Skip to main content

Living with Cancer: My Personal Journey

Living with cancer is tough, but for the past 3 months, I've been fighting this with all my courage. The journey hasn't been easy, but it has definitely helped me grow stronger in so many ways.

Diagnosis: What was it like to learn that I have cancer?


The initial diagnosis felt like a punch in the stomach. It took me a while to accept the news and understand what it meant for me and my family.


My biggest fear was losing myself, but then I realized that fear only feeds negative energy and that I needed to work on positivity.


I accepted that cancer is a part of my life now, but it doesn't define me. I'm still the same person I was before.

Cancer Treatment: It's more than just physical pain

Physical Pain

Chemotherapy is a necessary evil, but it comes with physical pain and discomfort. Nausea, weakness, and hair loss are just some of the side effects I've experienced.

Mental Health

The mental load of cancer is often underestimated. The constant fear, uncertainty, and anxiety takes a toll on your mental health.

Support System

A good support system is so important during cancer treatment. My family and friends have been my rock and have helped me stay positive.

Challenges of Living with Cancer

Medical Bills

The cost of cancer treatment can be astronomical, and it's important to make sure that you are covered by insurance. But even if you are, there can be out-of-pocket expenses.

Maintaining Work Life

Working while undergoing chemotherapy treatment is tough; it's important to be open with your employer about your condition and to take time off when you need to rest.

Changes in Appearance

Hair loss, weight gain/loss, and other physical changes can be difficult to accept, but it's important to remember that they are temporary.

Mood Swings

Cancer treatment can cause mood swings, depression, and anxiety; it's important to be open about your feelings and to seek help from support groups or therapy.

Maintaining a Positive Attitude

Daily Gratitude

I try to focus on the good things in life, no matter how small they may seem.

Hobbies & Interests

Doing things I love and focusing on my hobbies helps me stay positive and forget about cancer for a while.

Laugh & Smile

Laughter truly is the best medicine and it helps me stay positive and optimistic.

The Importance of a Support System


Your family is your biggest support system and will always be there for you.


True friends are like a second family and always provide support, love, and encouragement.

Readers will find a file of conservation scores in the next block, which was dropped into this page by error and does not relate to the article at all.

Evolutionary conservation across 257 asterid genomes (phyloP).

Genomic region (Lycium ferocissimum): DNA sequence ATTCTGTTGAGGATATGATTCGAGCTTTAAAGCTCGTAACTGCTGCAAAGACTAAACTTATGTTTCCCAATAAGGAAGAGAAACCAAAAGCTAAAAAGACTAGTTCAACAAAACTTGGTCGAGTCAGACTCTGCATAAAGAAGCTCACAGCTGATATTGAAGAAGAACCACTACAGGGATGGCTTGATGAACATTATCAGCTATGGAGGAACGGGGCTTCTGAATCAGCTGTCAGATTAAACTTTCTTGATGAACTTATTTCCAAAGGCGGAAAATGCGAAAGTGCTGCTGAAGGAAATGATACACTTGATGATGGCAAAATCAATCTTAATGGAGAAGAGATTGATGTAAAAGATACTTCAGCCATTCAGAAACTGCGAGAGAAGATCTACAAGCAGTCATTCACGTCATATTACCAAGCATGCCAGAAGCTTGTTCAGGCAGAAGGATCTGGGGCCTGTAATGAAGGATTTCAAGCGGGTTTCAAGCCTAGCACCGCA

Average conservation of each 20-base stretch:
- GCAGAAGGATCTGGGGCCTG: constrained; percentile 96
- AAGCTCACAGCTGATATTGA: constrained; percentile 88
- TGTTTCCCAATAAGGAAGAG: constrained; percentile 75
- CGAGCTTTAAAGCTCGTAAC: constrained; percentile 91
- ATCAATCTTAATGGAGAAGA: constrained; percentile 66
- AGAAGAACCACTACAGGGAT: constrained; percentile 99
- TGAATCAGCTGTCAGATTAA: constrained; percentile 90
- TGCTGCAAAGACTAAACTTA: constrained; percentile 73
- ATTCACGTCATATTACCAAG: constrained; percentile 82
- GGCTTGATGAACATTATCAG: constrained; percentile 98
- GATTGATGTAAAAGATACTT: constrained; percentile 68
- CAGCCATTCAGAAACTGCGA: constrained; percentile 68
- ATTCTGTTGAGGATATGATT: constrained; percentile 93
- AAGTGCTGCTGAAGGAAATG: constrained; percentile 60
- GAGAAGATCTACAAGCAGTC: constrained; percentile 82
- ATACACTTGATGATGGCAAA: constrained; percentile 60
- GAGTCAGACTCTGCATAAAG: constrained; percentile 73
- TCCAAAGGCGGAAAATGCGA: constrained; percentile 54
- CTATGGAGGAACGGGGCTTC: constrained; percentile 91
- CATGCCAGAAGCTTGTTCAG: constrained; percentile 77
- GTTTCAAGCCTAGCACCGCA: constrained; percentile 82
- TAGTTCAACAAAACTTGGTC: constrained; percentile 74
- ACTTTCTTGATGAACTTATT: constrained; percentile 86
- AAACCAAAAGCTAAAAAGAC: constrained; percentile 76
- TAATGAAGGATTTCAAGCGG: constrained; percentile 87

Support Groups

In addition to family and friends, support groups can provide a sense of community and

Living Beyond Cancer: My Dreams and Aspirations


  • Take a trip to Europe
  • Write a book
  • Volunteer for a cause close to my heart


I hope to inspire others to stay positive and fight against cancer. I want to live my life fully and enjoy every moment.

Cancer Doesn't Define Me

Living with cancer has been one of the toughest experiences of my life, but it has also taught me to appreciate every moment and not take anything for granted. I will continue to live my life with positivity, hope, and resilience.


Popular posts from this blog

before cancer.....

Before my breast cancer diagnosis, I was incredibly shallow. I was obsessed with my appearance and always striving to live up to the model image I had created for myself. I even dreamed of posing for Playboy one day. But after a double mastectomy, I am now so self-conscious that I can hardly recognize myself. It took me almost a month to look down at my chest after the surgery. I cried and cried for hours in the bathroom, wondering how this could be happening to me. I had always been so confident in my body, and now I felt like a stranger in my own skin. As a mother, I struggled with how to teach my daughter to be confident when I was struggling so much myself. How could I tell her to love herself when I didn't even recognize myself anymore? I was grateful for my surgeon's skilled hands and for getting the cancer out, but I hated the results. When people say that a mastectomy is not a boob job, they are right. The scars and the fact that I will never have sensation again at 34

Camp Breastie 2023